Tyndall celebrates 80 years of air power

  • Published
  • By Peter Coffman
  • 325th Fighter Wing Historian Office

The 80th Anniversary of Tyndall Air Force Base prompts us to remember our past so we may better plot the course of our future.  What has been clear from the beginning is Tyndall has fulfilled a key portion of the defense needs of a nation. 

Born on the agriculturally poor East Peninsula, a land that hosted Muskogean-speaking Indians centuries ago was also home to small communities, such as Cromanton, San Blas and Redfish Point.  By the 1940’s, the growth of the lumber and turpentine industry in Millville across the East Bay depopulated the peninsula, which made the sparsely populated land prime for the United States government’s purchase. 

The threat of war in Europe and Asia prompted President Roosevelt to expand and strengthen the War Department, especially the Army Air Corps which the President deemed “inadequate.” The land of the East Peninsula was perfect for flying operations and was investigated in September 1940 as a new installation for the instruction of flexible gunners. By Dec. 21, 1940, a site board agreed to the purchase of the East Peninsula as Flexible Gunnery School No. 9.

Lt. Col. John B. Patrick was assigned the project officer who made the final negotiations and by Feb. 10, 1941, a board of appraisal presented Lt. Col. Warren Maxwell with the purchase plan and he assumed the head of the project on April 26, 1941.  The U.S. Army acquired approximately 30,980 acres of land for a total cost of $547,863.56.  The official ground breaking ceremony took place May 6, 1941, the date now recognized as the beginning of Tyndall.

While under construction, Flexible Gunnery School No. 9 required a name.  Congressman Bob Sikes suggested naming the school in honor of Lt. Francis Benjamin McCausland Tyndall, a native of Sewall Point, Florida and a decorated World War I pilot.  After entering service in the Florida Guard, Tyndall flew in World War I where he shot down four German planes and received the Silver Star.  After World War I ended, Tyndall remained in the Army Air Corps as a test and instructor pilot. He died July 15, 1930, in an aircraft crash near Mooresville, North Carolina.  The War Department approved the name on June 13, 1941. Initial construction of Tyndall Army Air Field was completed in the fall of 1943 for a total of $10.1 million.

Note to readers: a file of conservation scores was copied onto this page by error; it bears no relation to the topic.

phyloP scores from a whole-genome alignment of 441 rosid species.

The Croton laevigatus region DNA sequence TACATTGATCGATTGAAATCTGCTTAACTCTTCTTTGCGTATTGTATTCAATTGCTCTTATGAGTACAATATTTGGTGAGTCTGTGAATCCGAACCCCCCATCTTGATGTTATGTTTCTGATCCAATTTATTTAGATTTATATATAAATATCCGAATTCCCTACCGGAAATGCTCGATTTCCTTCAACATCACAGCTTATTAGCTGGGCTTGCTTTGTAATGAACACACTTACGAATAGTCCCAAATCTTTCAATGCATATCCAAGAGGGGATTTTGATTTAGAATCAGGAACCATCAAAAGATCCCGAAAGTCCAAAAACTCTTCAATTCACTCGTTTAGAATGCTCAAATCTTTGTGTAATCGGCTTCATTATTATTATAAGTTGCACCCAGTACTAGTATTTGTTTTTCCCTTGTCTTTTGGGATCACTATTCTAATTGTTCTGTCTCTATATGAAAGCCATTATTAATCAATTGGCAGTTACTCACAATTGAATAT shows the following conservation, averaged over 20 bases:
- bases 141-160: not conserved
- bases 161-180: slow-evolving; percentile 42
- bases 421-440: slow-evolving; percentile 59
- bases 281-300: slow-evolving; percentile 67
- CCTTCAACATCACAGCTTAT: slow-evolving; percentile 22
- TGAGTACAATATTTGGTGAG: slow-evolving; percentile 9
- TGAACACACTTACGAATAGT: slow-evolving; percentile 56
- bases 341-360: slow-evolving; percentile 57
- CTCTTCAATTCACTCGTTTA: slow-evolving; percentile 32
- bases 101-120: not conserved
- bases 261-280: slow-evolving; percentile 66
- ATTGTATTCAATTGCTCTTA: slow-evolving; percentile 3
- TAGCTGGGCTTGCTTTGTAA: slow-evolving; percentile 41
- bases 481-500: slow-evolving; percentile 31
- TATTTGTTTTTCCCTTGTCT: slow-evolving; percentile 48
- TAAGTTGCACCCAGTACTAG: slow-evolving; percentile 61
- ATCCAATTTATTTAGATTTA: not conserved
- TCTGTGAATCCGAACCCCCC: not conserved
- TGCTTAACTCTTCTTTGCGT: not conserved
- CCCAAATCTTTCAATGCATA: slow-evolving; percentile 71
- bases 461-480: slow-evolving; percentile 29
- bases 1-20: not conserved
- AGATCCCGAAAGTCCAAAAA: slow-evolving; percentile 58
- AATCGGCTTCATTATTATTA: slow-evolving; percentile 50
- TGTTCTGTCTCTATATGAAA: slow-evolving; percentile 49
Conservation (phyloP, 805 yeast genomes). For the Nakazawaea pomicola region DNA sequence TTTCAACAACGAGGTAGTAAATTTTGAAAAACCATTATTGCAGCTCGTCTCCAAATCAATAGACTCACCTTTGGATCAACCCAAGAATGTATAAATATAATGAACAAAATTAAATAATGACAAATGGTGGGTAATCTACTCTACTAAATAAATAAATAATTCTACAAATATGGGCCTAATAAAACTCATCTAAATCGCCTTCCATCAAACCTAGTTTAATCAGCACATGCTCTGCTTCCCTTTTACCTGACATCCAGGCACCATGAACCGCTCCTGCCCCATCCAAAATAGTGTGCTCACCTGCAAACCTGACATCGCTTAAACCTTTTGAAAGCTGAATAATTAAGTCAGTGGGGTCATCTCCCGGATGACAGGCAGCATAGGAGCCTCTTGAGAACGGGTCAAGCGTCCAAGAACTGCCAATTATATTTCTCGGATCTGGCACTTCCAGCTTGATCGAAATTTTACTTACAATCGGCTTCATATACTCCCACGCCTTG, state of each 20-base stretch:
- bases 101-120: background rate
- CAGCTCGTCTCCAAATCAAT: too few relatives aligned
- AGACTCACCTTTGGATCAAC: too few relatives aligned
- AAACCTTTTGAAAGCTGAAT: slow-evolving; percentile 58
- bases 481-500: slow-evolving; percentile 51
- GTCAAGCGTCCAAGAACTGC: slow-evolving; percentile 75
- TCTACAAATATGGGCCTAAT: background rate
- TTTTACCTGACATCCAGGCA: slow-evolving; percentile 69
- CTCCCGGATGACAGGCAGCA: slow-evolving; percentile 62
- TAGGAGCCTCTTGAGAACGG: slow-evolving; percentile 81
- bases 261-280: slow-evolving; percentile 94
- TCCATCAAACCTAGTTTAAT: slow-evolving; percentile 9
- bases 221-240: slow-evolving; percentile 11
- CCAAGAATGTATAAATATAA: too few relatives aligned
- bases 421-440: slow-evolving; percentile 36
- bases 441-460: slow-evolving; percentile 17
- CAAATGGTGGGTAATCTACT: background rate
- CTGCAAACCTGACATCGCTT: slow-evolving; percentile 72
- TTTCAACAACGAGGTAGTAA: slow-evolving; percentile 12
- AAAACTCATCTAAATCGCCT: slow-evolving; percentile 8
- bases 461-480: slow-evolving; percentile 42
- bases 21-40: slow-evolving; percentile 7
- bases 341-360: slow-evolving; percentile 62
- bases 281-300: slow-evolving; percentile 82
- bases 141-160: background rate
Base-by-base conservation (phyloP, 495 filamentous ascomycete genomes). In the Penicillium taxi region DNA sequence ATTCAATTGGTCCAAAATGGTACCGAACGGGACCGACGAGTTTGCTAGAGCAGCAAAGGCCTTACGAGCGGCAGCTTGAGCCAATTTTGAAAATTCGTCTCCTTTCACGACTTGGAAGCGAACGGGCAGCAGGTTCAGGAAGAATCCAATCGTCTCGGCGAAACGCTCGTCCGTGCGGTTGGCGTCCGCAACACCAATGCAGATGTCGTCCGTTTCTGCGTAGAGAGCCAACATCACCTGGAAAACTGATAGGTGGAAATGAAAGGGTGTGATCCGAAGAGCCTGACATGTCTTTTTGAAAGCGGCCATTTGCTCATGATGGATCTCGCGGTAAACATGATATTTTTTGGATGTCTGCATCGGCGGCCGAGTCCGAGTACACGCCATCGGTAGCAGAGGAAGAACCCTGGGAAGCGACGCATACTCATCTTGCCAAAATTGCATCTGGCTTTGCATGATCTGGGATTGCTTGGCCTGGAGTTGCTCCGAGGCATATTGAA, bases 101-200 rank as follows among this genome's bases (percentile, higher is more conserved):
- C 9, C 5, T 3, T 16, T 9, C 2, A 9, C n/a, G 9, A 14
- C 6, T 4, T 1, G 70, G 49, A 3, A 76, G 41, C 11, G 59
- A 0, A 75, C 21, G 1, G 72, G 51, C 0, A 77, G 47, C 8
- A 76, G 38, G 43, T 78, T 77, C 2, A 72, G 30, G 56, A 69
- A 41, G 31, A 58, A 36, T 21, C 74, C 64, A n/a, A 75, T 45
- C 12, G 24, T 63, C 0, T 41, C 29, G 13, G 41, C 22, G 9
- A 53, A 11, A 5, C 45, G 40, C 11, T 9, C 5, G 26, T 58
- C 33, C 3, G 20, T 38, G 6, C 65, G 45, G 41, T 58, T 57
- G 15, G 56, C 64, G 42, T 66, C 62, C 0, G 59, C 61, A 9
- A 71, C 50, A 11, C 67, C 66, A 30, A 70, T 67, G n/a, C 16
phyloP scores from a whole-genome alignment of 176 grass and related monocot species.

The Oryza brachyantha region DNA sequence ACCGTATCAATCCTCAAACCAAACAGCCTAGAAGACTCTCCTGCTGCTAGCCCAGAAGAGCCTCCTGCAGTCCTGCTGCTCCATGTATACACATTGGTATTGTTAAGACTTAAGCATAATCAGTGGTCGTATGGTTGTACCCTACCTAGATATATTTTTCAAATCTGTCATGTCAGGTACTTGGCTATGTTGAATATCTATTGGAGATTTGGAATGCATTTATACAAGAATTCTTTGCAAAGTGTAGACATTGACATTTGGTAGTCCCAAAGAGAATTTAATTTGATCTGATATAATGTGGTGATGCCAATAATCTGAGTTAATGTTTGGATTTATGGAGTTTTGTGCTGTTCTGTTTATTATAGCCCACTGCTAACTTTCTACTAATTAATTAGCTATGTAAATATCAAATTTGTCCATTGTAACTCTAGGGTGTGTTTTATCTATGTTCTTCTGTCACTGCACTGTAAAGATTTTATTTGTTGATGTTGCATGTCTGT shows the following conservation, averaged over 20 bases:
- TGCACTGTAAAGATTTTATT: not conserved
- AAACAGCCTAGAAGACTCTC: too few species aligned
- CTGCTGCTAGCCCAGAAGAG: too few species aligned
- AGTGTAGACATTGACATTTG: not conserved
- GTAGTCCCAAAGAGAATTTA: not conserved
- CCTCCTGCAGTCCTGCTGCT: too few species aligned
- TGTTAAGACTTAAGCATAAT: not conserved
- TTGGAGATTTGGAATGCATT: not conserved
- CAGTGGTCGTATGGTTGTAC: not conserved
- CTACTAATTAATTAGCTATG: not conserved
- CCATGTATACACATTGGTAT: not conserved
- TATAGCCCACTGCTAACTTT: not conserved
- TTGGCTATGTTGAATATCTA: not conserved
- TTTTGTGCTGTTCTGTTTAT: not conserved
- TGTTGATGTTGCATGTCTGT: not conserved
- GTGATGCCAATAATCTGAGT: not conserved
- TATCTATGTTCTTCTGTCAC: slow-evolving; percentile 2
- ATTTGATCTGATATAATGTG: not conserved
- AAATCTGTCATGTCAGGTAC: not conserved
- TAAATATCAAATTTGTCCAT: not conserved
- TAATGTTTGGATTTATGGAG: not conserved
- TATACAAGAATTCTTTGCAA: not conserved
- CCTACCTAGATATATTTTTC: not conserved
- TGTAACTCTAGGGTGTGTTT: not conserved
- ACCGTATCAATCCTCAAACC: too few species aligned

Tyndall has and continues to provide numerous training opportunities and innovations. The gunnery school employed aerial targets and film-based interactive simulators to train gunners. Concurrently, a co-pilot school operated on Tyndall, while mechanics and support personnel were also trained for combat. Tyndall hosted the Women’s Army Auxiliary Corps, beginning on June 3, 1943. These valuable members of the fight worked in administration and healthcare, ferried aircraft, provided co-pilot duties, and served as tow-target flight crews to keep the training of gunners progressing without delay. 

During the past 80 years Tyndall has changed departments from the Army Air Force to the Air Force, changed major commands six times, realigned under Fifteenth Air Force, and oversaw under several units, falling to the reactivated 325th Fighter Weapons Wing on July 1, 1981. In addition, the installation has hosted numerous tenant units, including First Air Force and Air Force Engineering and Services Center. The aircraft assigned to Tyndall represent a proud lineage with the F-86 Sabre, P-51 Mustang, F-15 Eagle, culminating with the current F-22 Raptor and the future F-35 Lightning II.

Tyndall has also weathered many natural disasters, most recently on Oct. 10, 2018, Hurricane Michael, the third most powerful storm on record to make landfall in the contiguous United States.  The storm is the greatest challenge the base has experienced to date, but in true Tyndall fashion, was met with courage and honor and resulted in a new era of construction as the “Installation of the Future.” 

Tyndall’s rich history is one filled with firsts, innovations, challenges, resilience, and rebirth, but always present is a proud heritage of training and preserving our nation’s defense.  Collaborating with local leaders and commerce has created an airbase that is both home to many and a valuable training and combat platform.  While the names, headings, and challenges have changed, the mission remains the same today as it was in the beginning; Tyndall develops resourceful and resilient Airmen trained to project unrivaled combat airpower on behalf of the United States of America.